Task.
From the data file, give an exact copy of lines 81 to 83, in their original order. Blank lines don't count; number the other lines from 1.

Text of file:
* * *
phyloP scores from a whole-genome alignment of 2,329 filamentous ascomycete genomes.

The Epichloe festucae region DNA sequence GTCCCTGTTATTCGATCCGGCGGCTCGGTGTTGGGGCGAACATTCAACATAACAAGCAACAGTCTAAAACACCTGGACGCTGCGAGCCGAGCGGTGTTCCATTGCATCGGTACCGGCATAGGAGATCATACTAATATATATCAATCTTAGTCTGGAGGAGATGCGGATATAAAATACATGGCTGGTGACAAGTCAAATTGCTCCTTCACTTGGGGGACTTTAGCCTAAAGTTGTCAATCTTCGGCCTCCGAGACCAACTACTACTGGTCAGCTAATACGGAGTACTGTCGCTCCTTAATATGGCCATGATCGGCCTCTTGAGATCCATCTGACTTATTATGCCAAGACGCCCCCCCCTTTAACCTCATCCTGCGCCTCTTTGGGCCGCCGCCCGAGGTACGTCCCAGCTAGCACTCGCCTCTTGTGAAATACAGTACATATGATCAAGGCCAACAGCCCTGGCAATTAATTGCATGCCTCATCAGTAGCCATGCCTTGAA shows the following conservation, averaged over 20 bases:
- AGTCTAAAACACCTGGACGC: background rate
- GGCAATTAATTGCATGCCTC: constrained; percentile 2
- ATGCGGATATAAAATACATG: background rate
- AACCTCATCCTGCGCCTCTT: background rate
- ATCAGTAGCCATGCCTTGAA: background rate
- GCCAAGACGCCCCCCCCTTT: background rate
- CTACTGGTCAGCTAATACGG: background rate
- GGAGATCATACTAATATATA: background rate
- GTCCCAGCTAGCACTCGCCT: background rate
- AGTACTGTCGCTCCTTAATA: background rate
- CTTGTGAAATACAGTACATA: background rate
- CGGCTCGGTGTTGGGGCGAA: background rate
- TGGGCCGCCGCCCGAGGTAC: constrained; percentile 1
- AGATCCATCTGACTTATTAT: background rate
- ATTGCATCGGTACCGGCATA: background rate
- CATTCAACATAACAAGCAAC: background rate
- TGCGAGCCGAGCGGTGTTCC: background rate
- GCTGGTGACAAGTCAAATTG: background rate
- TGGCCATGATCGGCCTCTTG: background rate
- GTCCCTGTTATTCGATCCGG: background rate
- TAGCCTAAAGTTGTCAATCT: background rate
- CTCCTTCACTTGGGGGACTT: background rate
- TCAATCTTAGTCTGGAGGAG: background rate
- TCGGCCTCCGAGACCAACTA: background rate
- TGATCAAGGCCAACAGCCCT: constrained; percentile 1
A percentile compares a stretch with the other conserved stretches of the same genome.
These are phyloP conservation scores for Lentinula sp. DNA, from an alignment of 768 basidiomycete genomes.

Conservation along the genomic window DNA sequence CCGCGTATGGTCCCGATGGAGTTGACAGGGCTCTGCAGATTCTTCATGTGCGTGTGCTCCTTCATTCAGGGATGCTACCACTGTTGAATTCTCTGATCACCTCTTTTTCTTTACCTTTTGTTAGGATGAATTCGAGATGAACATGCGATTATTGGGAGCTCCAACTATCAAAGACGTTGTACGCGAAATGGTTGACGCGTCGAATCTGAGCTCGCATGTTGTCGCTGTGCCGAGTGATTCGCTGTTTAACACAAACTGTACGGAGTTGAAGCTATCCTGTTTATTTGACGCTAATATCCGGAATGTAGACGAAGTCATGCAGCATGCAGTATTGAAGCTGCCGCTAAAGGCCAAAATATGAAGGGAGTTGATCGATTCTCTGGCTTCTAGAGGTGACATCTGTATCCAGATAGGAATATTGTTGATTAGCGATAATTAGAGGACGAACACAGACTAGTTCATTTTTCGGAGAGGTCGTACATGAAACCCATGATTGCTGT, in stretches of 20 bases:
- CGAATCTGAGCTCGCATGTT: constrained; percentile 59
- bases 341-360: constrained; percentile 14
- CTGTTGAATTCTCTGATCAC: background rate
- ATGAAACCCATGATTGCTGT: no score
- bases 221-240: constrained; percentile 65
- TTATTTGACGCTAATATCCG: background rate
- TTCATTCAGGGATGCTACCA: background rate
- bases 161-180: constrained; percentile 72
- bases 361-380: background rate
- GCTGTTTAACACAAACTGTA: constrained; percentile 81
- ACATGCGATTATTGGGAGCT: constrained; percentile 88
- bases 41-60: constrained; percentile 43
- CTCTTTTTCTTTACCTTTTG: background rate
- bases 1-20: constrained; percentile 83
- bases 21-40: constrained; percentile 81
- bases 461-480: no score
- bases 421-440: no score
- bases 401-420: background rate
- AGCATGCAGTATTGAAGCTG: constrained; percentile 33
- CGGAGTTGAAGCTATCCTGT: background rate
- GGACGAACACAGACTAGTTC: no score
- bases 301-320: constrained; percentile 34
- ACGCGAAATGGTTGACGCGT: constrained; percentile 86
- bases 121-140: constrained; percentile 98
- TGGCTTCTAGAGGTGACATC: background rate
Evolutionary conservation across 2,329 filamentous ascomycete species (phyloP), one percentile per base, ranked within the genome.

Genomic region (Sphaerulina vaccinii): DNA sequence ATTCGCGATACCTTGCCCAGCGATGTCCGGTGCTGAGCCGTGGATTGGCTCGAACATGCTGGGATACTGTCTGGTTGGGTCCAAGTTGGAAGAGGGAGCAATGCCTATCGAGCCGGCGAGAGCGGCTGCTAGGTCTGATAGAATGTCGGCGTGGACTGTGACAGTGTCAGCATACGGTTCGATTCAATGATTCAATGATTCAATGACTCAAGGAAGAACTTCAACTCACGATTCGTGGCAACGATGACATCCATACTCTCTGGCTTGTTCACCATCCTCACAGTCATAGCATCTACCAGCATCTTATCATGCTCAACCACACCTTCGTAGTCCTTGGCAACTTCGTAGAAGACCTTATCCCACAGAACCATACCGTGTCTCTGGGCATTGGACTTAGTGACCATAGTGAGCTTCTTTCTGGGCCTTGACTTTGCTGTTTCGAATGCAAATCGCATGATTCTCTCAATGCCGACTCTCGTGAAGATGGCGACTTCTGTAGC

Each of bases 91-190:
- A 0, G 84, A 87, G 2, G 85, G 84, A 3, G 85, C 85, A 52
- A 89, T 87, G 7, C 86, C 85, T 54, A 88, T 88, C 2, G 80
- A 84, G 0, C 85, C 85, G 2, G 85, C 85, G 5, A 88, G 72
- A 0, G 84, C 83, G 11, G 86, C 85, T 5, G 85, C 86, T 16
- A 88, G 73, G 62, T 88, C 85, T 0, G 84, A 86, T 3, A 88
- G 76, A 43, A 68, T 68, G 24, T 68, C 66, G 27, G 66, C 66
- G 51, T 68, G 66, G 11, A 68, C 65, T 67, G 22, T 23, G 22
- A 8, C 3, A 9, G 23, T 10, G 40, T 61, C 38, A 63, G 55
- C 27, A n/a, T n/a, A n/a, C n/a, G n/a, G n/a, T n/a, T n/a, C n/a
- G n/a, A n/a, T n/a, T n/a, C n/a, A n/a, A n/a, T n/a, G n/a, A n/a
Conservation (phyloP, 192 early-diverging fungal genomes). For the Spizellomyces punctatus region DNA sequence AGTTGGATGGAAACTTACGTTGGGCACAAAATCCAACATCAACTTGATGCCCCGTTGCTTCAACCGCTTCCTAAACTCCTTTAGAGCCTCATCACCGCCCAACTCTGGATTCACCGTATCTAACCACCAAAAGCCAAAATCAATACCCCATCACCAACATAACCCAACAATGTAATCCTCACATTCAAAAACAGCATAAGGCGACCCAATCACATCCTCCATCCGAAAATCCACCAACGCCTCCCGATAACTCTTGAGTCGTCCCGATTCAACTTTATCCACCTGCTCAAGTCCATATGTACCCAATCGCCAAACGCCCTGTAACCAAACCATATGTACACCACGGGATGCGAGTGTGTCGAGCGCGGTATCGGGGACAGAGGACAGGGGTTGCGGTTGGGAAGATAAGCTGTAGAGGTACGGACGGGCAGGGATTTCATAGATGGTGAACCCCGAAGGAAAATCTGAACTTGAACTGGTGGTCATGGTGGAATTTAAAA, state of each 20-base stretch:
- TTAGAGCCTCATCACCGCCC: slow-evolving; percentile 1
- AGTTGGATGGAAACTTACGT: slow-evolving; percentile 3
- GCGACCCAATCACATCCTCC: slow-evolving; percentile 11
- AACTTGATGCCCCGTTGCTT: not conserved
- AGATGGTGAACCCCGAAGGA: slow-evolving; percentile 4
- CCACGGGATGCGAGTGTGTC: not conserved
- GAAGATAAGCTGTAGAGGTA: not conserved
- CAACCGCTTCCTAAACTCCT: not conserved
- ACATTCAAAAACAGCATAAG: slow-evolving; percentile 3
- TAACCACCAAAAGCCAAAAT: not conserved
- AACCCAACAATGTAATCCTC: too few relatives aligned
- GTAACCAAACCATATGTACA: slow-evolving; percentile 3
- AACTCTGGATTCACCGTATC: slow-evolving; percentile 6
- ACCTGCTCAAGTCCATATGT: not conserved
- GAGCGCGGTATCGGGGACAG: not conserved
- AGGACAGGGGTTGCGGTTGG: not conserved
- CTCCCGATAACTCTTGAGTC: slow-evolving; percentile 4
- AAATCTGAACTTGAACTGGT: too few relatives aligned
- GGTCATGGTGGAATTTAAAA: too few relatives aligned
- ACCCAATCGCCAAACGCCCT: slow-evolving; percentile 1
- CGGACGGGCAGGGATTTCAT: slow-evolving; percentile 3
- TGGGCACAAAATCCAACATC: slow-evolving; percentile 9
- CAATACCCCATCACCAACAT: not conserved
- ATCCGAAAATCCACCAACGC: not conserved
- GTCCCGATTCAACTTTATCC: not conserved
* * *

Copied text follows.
- GTAACCAAACCATATGTACA: slow-evolving; percentile 3
- AACTCTGGATTCACCGTATC: slow-evolving; percentile 6
- ACCTGCTCAAGTCCATATGT: not conserved